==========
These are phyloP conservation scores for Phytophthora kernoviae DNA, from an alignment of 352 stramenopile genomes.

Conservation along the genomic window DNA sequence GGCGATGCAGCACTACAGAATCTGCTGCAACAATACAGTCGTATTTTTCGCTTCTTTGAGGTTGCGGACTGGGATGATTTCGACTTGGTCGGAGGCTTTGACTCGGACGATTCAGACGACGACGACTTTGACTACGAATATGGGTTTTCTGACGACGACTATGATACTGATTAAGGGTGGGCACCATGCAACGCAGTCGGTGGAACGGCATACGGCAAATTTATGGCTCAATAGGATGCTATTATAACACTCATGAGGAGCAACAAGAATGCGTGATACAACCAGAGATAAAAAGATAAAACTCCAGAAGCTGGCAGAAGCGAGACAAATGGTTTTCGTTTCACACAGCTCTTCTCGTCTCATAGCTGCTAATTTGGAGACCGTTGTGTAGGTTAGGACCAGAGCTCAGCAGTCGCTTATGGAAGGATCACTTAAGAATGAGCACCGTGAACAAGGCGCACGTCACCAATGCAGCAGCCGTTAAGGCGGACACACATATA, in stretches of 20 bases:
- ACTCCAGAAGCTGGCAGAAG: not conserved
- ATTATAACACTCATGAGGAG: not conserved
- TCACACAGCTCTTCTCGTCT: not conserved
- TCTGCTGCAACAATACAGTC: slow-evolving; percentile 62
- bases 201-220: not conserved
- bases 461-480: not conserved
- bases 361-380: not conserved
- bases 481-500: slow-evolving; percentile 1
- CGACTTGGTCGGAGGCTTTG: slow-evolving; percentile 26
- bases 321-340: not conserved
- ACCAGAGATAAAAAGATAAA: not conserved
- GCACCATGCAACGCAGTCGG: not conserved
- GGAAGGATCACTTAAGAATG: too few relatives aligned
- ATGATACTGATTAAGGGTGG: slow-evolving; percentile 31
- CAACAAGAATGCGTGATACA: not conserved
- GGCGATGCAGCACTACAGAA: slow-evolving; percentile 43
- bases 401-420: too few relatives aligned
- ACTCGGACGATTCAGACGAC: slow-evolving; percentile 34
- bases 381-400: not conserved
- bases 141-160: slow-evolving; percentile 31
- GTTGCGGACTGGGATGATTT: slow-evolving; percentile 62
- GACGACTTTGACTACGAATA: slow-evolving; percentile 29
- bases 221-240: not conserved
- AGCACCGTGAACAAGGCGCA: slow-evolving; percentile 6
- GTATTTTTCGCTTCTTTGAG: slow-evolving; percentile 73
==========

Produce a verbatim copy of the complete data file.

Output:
These are phyloP conservation scores for Phytophthora kernoviae DNA, from an alignment of 352 stramenopile genomes.

Conservation along the genomic window DNA sequence GGCGATGCAGCACTACAGAATCTGCTGCAACAATACAGTCGTATTTTTCGCTTCTTTGAGGTTGCGGACTGGGATGATTTCGACTTGGTCGGAGGCTTTGACTCGGACGATTCAGACGACGACGACTTTGACTACGAATATGGGTTTTCTGACGACGACTATGATACTGATTAAGGGTGGGCACCATGCAACGCAGTCGGTGGAACGGCATACGGCAAATTTATGGCTCAATAGGATGCTATTATAACACTCATGAGGAGCAACAAGAATGCGTGATACAACCAGAGATAAAAAGATAAAACTCCAGAAGCTGGCAGAAGCGAGACAAATGGTTTTCGTTTCACACAGCTCTTCTCGTCTCATAGCTGCTAATTTGGAGACCGTTGTGTAGGTTAGGACCAGAGCTCAGCAGTCGCTTATGGAAGGATCACTTAAGAATGAGCACCGTGAACAAGGCGCACGTCACCAATGCAGCAGCCGTTAAGGCGGACACACATATA, in stretches of 20 bases:
- ACTCCAGAAGCTGGCAGAAG: not conserved
- ATTATAACACTCATGAGGAG: not conserved
- TCACACAGCTCTTCTCGTCT: not conserved
- TCTGCTGCAACAATACAGTC: slow-evolving; percentile 62
- bases 201-220: not conserved
- bases 461-480: not conserved
- bases 361-380: not conserved
- bases 481-500: slow-evolving; percentile 1
- CGACTTGGTCGGAGGCTTTG: slow-evolving; percentile 26
- bases 321-340: not conserved
- ACCAGAGATAAAAAGATAAA: not conserved
- GCACCATGCAACGCAGTCGG: not conserved
- GGAAGGATCACTTAAGAATG: too few relatives aligned
- ATGATACTGATTAAGGGTGG: slow-evolving; percentile 31
- CAACAAGAATGCGTGATACA: not conserved
- GGCGATGCAGCACTACAGAA: slow-evolving; percentile 43
- bases 401-420: too few relatives aligned
- ACTCGGACGATTCAGACGAC: slow-evolving; percentile 34
- bases 381-400: not conserved
- bases 141-160: slow-evolving; percentile 31
- GTTGCGGACTGGGATGATTT: slow-evolving; percentile 62
- GACGACTTTGACTACGAATA: slow-evolving; percentile 29
- bases 221-240: not conserved
- AGCACCGTGAACAAGGCGCA: slow-evolving; percentile 6
- GTATTTTTCGCTTCTTTGAG: slow-evolving; percentile 73